You’ll see those disappear. If your dog is generally healthy and you don’t see any of those, the thing that we hear the most for years is like, “My dog who is over eight years old is starting to act like a puppy again.” That’s a huge deal not because we want our dogs to live as long as possible. What I tell people is to focus on quality and hope for quantity. That’s a good way to look at our lives and also our pets’ lives. Think about this. If your dog starts acting happier generally and acting like they were younger, it means they feel better and they don’t hurt anymore. What better thing could you give your dog than that?
I don’t know how old my cat is. I forget. We adopted her from a shelter and she used to jump up on this stool to go out the window. Now, she needs a little stepping stool so she can make it up. We’ve started to think, “She’s getting older, it’s normal,” but maybe we need to look at her diet.
I was looking at a testimonial about a guy whose dog is at MCL surgery. He was giving a bunch of joint supplements. When it comes to joint supplements, they can be effective but you’re isolating certain nutrients like glucosamine or something like that. Bone broth is going to be a better option because you have all those things, they’re all suspended in a high moisture environment. Within three days, this guy’s dog was running through the yard again. There was nothing else that he’d been trying for an entire year that would work and that was on a fermented bone broth. Remember, like us, our dogs and cats stop producing collagens as they get older, so we need that influx of collagen or catch a little bit tougher to get to eat things.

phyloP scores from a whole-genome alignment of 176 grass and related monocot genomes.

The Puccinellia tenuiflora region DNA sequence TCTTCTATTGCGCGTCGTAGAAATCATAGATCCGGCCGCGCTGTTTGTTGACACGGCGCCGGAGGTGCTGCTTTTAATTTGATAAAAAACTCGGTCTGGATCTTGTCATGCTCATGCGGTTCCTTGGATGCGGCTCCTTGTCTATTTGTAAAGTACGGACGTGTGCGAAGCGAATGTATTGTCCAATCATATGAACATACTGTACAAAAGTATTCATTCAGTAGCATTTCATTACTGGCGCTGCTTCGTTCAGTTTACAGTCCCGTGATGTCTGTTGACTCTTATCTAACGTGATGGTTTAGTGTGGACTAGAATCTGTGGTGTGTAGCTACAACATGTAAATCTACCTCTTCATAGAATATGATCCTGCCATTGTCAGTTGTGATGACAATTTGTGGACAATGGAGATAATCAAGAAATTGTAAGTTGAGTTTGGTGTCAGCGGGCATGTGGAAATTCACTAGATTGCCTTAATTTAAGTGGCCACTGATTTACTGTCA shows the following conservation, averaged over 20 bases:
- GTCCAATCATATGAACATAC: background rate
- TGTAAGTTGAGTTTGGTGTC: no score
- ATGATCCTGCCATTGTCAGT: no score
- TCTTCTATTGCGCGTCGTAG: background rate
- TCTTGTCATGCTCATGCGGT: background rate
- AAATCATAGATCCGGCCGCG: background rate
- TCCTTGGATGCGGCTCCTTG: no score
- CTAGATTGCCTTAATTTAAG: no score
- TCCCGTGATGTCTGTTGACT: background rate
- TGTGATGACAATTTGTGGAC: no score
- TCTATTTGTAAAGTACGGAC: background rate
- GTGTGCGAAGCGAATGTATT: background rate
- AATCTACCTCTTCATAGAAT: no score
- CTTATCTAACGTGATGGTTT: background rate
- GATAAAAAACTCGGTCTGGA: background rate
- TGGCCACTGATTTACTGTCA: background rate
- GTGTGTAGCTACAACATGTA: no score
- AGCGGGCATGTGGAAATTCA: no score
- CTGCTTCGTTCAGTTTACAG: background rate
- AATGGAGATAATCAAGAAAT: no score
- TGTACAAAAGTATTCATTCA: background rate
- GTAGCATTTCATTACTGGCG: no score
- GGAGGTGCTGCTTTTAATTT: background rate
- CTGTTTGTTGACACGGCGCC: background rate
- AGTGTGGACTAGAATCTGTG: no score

Let’s talk about transitioning to this more ancestral diet. If I’m like, “Billy is singing my song, I want to do that,” where do I start?
The first thing people need to know about transition is if you see a negative, it doesn’t mean you’re not headed towards positive. A lot of people get focused on stool and stool quality. If they think, “If I give my dog this chicken thing and my dog has diarrhea,” they can’t have that chicken thing. We don’t do that to ourselves. We don’t go and say, “I had beef and I had a digestive issue, so I can never have beef again.” That’s number one. When you’re switching to this diet with most dogs or cats, as long as you keep going, their microbiome will get reset because that’s what you’re doing especially when you introduce fermented raw food.
A good example of that is if my dog who’s about 14 pounds goes on our senior protocol with Kifer, she is going to get at least 35 billion good bacteria and at least 2 billion good yeast. Those are hundreds of species because they come mostly from raw milk in a raw way. Imagine a dog that eats processed food its entire life and then you’re influxing with all these amazing bacteria that’s going to fix the microbiome. Number two is to make it more comfortable, you can switch slowly. You can switch over 1 or 2 weeks and gradually introduce the food.
That’s also a man-made thing. When have you ever heard a wolf say, “I’d love to eat this deer but I’ve been eating rabbit so I’m going to do 30% deer?” Animals that go on to our diet or a raw diet in general, can eat something different every day. I’m a huge nerd about nutrition generally. My dog gets something different within our food line every single day. Once you get their microbiome to where it needs to be, you can do half of their diet is milk, chicken one day and beef the next day. They enjoy that more too.